Unlike a traditional business classes, university sponsored business-plan competitions award over $1 million each year in seed capital to winning start-ups -- an incentive just slightly higher than an A from the professor. Universities provide these awards in recognition that the competitions provide strategic benefits ranging from accelerated technology transfer to encouraging participation in the competitions. Perhaps most importantly, they give those startups deemed most worthy a real chance for success, letting the management teams chase their dreams.


  Hundreds of companies have been created through business-plan competitions, with thousands of jobs generated as a result. The most famous of these is digital content streamer Akamai (AKAM ), NASDAQ listed with almost $150 million in annual revenue.

For every Akamai, there are dozens more you probably haven't heard of. SunDance Genetics, a 2002 competition winner recently lauded in national magazines as a high-potential startup, is commercializing ten years of hybrid breeding research from Duke University. It's not genetic engineering, but rather a 21st century take on Gregor Mendel's experiments with peas. SunDance took their seed-capital award and put it towards demonstrating proof-of-concept, and, through testing, discovered their techniques could be commercialized, doubling agricultural crop yields in environments of limited water and fertilizer.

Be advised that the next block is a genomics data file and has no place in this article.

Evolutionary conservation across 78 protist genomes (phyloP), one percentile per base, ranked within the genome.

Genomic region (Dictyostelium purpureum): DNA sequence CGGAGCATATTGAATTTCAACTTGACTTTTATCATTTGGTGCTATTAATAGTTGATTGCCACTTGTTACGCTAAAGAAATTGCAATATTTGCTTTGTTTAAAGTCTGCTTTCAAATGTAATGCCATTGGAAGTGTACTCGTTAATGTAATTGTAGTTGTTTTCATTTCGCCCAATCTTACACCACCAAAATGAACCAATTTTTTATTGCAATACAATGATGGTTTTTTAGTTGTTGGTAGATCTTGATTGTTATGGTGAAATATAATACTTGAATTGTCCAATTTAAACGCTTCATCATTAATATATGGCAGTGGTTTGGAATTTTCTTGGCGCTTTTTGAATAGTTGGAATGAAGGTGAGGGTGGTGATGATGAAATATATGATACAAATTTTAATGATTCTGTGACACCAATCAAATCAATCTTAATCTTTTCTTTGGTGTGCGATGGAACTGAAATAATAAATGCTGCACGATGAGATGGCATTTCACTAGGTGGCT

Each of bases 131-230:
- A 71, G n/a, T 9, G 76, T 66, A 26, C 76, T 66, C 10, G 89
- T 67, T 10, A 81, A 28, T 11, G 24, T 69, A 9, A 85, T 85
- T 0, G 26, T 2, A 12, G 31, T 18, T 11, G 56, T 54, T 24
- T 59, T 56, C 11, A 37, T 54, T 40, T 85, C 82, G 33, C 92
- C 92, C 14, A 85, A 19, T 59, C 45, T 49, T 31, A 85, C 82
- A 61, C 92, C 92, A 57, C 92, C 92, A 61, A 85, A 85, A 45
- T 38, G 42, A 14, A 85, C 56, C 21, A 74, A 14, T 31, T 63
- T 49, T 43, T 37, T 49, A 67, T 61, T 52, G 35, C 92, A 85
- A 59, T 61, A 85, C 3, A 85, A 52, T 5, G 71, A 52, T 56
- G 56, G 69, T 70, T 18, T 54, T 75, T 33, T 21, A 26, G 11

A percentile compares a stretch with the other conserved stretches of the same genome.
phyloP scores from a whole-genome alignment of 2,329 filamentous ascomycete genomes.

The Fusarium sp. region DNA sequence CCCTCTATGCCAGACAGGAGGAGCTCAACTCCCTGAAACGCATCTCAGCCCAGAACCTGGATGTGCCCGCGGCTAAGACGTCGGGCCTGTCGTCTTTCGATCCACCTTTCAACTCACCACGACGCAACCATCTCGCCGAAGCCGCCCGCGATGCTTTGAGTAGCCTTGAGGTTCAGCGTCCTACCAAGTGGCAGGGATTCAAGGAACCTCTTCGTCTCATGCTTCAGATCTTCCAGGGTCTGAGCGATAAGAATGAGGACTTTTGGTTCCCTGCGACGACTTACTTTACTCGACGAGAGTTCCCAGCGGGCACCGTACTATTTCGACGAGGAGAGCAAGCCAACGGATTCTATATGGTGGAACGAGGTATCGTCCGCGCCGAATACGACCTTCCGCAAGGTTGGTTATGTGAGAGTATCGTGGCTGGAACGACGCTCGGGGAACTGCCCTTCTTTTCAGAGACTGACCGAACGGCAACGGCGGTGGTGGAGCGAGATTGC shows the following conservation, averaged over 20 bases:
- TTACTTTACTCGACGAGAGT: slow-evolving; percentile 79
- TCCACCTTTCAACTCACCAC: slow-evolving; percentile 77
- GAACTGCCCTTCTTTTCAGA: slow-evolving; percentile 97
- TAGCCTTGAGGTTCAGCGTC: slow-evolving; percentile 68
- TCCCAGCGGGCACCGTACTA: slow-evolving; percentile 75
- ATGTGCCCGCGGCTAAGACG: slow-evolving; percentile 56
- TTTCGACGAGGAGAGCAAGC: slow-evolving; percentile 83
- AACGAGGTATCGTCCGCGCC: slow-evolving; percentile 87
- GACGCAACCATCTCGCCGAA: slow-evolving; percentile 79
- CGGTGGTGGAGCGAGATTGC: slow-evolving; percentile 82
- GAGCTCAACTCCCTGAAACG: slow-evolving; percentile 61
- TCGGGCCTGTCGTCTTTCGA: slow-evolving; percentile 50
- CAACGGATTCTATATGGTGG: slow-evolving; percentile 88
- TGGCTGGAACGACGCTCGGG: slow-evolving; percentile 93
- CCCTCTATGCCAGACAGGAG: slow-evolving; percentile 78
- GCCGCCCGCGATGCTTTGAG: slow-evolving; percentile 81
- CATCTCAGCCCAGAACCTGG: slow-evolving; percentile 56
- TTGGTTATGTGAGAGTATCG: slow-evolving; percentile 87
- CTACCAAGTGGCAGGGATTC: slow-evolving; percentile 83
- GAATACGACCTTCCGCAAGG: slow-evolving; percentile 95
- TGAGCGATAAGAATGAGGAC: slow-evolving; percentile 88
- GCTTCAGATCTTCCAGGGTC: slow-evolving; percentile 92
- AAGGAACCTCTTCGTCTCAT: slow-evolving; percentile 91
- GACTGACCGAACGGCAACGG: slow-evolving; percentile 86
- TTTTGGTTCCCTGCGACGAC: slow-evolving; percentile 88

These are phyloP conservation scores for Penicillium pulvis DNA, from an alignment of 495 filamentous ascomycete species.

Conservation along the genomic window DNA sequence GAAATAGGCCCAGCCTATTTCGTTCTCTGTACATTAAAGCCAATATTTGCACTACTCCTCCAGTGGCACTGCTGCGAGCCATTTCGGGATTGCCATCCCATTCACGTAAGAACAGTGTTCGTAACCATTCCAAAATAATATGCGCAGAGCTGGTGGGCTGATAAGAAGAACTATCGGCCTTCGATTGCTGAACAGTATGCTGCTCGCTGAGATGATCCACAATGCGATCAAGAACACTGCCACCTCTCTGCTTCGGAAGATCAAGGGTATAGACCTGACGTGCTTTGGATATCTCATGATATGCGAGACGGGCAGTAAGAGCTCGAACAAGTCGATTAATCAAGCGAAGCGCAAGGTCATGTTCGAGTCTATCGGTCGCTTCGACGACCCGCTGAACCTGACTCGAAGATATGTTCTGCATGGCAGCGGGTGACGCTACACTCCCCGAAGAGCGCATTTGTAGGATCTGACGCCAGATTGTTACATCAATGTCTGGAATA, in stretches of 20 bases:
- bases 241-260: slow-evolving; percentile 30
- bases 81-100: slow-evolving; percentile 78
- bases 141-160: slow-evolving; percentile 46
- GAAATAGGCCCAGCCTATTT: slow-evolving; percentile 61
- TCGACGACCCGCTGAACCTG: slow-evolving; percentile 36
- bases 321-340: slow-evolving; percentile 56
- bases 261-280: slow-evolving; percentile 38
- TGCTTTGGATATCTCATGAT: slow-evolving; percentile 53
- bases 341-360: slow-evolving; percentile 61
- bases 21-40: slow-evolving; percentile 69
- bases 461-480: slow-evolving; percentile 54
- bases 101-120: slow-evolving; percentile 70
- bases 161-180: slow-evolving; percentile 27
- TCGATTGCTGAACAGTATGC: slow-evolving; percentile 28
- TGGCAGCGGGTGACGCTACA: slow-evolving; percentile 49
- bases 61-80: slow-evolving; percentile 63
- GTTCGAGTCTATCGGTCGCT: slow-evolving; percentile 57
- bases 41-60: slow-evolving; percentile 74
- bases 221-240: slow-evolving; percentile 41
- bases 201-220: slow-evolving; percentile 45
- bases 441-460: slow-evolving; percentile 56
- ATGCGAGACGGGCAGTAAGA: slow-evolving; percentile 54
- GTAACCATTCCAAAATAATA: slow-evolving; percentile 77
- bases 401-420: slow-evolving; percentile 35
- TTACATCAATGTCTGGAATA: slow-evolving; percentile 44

SunDance is not looking for venture funding, and most likely will not be trading on the public exchanges anytime soon. Rather, it is pursuing a strategy of partnering with established companies to fund and distribute their products.

Does this mean the business plan competition has failed, or that SunDance's management team of recent college graduates is less worthy for not having pursued the VCs? Just ask the millions in impoverished nations, for whom SunDance is working to produce heartier crops in conjunction with international aid organizations. The startup is able to donate its services in that capacity due to commercial success in the US agricultural industry -- all of which is possible because a few college students and researchers joined together to try their hand at a business-plan competition.

Zimmer is co-chair of Duke University's Duke Start-Up Challenge.